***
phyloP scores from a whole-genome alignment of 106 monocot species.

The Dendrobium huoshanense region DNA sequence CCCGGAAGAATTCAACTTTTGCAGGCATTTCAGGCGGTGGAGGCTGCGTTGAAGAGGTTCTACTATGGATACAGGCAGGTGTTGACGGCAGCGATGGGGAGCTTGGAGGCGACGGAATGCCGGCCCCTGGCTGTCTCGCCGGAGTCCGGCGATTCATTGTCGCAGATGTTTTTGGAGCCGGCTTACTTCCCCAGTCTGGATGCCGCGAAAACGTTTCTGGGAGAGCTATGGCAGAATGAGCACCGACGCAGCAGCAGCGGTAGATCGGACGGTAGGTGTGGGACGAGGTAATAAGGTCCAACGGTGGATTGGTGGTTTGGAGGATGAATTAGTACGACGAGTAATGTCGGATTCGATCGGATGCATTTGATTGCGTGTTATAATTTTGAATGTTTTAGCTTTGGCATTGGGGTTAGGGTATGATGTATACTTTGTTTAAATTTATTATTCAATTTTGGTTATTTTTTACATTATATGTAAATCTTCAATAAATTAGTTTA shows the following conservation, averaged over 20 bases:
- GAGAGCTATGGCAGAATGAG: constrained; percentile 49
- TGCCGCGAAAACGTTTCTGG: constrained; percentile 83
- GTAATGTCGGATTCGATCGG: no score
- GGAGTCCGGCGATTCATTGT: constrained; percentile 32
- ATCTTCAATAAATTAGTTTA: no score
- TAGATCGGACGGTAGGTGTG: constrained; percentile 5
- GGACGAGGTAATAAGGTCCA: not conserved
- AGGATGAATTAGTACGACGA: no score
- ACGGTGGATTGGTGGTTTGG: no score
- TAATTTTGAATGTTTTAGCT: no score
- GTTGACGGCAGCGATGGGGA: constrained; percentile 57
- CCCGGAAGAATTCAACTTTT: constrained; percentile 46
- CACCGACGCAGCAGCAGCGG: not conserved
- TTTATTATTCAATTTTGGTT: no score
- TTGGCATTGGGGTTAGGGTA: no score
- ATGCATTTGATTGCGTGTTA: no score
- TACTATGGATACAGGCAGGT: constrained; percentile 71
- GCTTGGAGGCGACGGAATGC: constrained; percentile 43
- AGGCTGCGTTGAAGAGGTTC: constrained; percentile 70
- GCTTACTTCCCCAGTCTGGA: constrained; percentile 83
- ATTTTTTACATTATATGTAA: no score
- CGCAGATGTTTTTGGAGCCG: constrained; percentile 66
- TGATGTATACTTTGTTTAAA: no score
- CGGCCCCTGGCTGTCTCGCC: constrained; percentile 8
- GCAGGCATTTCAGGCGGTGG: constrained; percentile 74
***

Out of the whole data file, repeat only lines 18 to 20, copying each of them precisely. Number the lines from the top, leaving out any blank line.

- ATGCATTTGATTGCGTGTTA: no score
- TACTATGGATACAGGCAGGT: constrained; percentile 71
- GCTTGGAGGCGACGGAATGC: constrained; percentile 43